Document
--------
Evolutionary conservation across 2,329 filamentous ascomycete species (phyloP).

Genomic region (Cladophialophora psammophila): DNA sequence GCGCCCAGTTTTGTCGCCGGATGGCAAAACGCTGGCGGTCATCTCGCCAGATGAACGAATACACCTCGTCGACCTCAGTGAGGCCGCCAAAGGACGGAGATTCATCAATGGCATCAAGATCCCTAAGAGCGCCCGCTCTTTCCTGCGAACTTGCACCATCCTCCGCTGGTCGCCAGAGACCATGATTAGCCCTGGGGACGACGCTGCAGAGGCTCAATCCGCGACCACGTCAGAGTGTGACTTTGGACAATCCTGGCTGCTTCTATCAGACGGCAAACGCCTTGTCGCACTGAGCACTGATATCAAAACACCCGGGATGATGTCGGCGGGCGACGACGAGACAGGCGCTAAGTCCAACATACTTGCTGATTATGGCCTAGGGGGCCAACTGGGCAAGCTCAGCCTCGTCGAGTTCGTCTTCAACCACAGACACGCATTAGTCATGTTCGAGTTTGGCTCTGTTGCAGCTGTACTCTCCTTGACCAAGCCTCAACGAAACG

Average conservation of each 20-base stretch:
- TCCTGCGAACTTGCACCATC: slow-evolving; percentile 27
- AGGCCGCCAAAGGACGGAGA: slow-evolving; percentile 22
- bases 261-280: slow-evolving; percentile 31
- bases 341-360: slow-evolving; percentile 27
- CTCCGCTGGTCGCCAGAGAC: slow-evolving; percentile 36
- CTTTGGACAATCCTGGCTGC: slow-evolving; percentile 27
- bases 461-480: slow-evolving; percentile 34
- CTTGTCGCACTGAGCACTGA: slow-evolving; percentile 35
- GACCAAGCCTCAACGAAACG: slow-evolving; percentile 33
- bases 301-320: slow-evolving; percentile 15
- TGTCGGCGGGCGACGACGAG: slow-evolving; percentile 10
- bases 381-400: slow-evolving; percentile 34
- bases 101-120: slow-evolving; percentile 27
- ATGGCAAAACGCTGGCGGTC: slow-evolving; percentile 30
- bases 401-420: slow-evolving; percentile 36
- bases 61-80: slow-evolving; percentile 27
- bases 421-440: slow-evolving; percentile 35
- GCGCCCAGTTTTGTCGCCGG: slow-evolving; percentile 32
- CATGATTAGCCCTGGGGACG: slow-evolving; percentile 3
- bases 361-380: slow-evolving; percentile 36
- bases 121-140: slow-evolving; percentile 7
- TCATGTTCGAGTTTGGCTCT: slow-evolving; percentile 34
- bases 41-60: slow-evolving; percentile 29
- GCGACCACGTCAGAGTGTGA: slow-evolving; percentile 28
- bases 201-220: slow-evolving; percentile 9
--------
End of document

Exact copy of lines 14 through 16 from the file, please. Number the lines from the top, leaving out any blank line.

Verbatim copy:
- TGTCGGCGGGCGACGACGAG: slow-evolving; percentile 10
- bases 381-400: slow-evolving; percentile 34
- bases 101-120: slow-evolving; percentile 27